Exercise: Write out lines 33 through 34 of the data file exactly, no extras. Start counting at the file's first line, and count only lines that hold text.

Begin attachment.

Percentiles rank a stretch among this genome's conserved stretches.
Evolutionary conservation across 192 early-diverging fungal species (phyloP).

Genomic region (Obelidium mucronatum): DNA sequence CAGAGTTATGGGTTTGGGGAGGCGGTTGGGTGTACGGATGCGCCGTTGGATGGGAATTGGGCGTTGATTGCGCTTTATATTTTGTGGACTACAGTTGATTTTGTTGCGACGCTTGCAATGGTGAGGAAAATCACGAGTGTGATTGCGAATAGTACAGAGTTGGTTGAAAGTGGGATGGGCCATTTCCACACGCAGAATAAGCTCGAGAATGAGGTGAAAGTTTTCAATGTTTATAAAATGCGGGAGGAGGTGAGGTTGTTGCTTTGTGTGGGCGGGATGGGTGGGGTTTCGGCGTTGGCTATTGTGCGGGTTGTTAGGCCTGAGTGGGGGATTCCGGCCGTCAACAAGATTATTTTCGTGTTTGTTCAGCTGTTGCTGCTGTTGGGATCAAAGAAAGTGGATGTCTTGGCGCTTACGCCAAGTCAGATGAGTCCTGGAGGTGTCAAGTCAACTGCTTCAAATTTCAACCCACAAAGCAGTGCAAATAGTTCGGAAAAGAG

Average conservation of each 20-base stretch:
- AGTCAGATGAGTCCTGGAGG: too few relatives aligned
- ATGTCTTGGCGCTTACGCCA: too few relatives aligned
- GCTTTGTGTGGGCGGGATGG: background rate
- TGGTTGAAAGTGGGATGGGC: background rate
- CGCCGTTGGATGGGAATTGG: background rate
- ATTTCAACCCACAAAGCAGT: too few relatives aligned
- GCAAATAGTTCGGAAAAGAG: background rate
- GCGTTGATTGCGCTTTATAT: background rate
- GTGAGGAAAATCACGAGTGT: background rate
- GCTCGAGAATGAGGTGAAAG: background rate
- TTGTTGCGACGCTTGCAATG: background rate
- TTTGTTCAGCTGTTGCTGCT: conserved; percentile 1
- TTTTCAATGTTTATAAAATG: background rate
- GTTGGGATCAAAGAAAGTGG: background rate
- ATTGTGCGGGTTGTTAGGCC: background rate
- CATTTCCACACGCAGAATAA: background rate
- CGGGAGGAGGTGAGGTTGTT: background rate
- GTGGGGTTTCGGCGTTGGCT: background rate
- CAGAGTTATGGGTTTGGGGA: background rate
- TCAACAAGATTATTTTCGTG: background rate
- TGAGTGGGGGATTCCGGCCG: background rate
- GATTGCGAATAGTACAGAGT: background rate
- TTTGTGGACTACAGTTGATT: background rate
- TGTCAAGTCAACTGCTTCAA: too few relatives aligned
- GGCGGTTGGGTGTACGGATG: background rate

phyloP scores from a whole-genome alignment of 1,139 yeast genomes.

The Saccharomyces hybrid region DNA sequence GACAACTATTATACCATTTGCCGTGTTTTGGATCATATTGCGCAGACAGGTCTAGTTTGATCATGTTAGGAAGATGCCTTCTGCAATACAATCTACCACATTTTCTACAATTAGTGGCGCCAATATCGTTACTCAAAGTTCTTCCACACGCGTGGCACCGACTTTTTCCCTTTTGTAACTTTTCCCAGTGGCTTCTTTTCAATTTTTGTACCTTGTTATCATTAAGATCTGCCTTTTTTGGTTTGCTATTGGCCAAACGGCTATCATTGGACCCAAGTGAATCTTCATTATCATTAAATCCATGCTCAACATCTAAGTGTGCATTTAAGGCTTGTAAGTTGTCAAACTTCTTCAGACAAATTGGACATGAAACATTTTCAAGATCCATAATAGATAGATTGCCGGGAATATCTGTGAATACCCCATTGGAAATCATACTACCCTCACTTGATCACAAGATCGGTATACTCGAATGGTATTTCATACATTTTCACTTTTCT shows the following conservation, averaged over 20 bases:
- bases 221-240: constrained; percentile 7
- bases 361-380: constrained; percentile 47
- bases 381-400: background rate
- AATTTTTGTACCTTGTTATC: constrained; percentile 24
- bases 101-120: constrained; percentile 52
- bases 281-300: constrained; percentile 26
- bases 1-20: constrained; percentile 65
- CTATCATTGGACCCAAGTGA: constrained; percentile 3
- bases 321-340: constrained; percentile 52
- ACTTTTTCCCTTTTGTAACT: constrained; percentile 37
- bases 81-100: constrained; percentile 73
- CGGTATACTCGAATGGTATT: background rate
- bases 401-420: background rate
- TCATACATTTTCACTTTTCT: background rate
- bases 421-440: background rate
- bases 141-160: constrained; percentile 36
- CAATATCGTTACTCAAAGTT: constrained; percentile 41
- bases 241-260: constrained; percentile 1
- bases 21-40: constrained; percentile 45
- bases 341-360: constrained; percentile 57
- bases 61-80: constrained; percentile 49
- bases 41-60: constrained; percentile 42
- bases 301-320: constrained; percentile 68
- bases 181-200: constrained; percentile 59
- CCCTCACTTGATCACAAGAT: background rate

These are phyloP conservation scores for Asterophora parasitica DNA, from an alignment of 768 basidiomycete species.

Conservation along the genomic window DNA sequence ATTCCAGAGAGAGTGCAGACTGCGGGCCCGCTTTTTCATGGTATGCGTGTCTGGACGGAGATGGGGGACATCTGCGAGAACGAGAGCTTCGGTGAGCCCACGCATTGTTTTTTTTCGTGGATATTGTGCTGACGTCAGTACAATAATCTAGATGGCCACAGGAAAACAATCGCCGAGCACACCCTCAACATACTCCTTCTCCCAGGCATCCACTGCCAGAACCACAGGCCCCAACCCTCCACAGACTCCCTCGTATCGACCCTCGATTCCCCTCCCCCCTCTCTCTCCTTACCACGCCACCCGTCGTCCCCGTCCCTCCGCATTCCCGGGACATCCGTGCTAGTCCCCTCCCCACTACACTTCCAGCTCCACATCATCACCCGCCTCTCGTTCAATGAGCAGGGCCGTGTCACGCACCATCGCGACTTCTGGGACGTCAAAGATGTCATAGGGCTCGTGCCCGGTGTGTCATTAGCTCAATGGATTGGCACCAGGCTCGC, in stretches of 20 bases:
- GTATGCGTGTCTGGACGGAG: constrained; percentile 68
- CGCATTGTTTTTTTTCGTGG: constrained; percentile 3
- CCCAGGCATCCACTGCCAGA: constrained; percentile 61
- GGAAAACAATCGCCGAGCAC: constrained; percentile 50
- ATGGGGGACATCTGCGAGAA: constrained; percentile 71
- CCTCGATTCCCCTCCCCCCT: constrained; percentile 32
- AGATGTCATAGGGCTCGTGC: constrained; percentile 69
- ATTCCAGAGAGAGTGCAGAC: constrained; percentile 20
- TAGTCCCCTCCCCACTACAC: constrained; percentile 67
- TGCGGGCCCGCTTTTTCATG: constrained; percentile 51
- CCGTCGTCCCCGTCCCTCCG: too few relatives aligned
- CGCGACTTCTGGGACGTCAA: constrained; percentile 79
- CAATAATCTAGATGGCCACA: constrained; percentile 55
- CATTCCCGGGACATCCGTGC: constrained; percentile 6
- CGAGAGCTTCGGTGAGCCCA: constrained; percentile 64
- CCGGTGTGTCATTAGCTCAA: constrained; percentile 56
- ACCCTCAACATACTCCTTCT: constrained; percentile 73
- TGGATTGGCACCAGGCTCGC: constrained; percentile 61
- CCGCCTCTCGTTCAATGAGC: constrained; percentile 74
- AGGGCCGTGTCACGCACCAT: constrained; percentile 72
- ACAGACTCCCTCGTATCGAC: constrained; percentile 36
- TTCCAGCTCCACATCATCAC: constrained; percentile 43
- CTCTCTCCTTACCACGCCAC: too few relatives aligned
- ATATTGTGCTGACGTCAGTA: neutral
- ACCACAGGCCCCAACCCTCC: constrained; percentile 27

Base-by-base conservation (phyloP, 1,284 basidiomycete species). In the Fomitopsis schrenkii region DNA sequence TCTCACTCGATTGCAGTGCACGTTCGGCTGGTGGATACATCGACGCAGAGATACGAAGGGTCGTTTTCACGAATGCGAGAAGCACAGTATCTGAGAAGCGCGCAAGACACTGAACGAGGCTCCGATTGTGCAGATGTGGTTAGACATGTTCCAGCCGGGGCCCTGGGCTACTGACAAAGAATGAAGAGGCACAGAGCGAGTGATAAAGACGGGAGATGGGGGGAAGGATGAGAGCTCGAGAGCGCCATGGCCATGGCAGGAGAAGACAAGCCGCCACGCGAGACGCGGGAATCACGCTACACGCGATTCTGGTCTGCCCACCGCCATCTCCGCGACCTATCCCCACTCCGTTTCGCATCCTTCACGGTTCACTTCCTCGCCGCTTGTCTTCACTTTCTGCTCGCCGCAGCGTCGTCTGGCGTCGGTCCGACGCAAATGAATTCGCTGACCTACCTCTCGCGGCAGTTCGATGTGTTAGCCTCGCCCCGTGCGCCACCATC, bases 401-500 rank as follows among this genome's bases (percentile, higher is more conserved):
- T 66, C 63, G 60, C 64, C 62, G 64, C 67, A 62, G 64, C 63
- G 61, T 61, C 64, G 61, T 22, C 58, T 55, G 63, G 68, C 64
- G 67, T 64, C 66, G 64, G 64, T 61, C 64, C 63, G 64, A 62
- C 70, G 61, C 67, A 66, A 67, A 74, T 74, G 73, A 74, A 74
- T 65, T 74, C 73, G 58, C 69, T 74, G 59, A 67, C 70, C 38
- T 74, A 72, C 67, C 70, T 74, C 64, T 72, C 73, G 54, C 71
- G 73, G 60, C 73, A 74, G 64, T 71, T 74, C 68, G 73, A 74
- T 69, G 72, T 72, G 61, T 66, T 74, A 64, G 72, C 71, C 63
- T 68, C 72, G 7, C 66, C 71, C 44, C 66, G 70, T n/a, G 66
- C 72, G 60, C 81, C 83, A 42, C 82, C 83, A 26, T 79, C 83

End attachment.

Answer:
- bases 361-380: constrained; percentile 47
- bases 381-400: background rate